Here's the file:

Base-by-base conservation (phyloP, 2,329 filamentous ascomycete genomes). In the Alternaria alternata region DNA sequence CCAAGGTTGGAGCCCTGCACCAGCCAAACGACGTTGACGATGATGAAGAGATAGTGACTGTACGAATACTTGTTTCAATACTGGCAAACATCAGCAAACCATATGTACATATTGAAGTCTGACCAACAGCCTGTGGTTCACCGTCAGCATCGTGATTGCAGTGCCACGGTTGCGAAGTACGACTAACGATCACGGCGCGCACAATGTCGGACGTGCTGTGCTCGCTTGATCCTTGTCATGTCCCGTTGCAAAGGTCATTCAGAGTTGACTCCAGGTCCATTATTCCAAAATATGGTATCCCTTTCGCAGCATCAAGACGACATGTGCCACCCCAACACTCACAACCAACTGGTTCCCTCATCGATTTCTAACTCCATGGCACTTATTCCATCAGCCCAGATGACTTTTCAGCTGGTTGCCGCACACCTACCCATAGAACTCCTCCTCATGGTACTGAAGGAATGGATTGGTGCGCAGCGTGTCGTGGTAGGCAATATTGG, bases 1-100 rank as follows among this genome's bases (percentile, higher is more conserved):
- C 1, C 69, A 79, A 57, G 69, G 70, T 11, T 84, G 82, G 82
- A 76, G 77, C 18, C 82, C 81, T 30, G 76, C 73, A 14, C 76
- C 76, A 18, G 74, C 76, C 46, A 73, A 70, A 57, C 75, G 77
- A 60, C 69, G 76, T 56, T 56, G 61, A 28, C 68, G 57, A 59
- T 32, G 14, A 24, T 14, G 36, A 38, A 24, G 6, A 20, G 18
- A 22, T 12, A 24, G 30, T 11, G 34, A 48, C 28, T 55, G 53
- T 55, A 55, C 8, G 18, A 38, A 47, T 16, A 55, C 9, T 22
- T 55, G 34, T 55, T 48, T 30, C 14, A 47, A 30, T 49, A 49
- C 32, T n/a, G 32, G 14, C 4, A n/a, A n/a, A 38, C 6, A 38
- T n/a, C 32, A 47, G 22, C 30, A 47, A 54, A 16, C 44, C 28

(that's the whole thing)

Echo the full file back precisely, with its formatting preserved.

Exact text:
Base-by-base conservation (phyloP, 2,329 filamentous ascomycete genomes). In the Alternaria alternata region DNA sequence CCAAGGTTGGAGCCCTGCACCAGCCAAACGACGTTGACGATGATGAAGAGATAGTGACTGTACGAATACTTGTTTCAATACTGGCAAACATCAGCAAACCATATGTACATATTGAAGTCTGACCAACAGCCTGTGGTTCACCGTCAGCATCGTGATTGCAGTGCCACGGTTGCGAAGTACGACTAACGATCACGGCGCGCACAATGTCGGACGTGCTGTGCTCGCTTGATCCTTGTCATGTCCCGTTGCAAAGGTCATTCAGAGTTGACTCCAGGTCCATTATTCCAAAATATGGTATCCCTTTCGCAGCATCAAGACGACATGTGCCACCCCAACACTCACAACCAACTGGTTCCCTCATCGATTTCTAACTCCATGGCACTTATTCCATCAGCCCAGATGACTTTTCAGCTGGTTGCCGCACACCTACCCATAGAACTCCTCCTCATGGTACTGAAGGAATGGATTGGTGCGCAGCGTGTCGTGGTAGGCAATATTGG, bases 1-100 rank as follows among this genome's bases (percentile, higher is more conserved):
- C 1, C 69, A 79, A 57, G 69, G 70, T 11, T 84, G 82, G 82
- A 76, G 77, C 18, C 82, C 81, T 30, G 76, C 73, A 14, C 76
- C 76, A 18, G 74, C 76, C 46, A 73, A 70, A 57, C 75, G 77
- A 60, C 69, G 76, T 56, T 56, G 61, A 28, C 68, G 57, A 59
- T 32, G 14, A 24, T 14, G 36, A 38, A 24, G 6, A 20, G 18
- A 22, T 12, A 24, G 30, T 11, G 34, A 48, C 28, T 55, G 53
- T 55, A 55, C 8, G 18, A 38, A 47, T 16, A 55, C 9, T 22
- T 55, G 34, T 55, T 48, T 30, C 14, A 47, A 30, T 49, A 49
- C 32, T n/a, G 32, G 14, C 4, A n/a, A n/a, A 38, C 6, A 38
- T n/a, C 32, A 47, G 22, C 30, A 47, A 54, A 16, C 44, C 28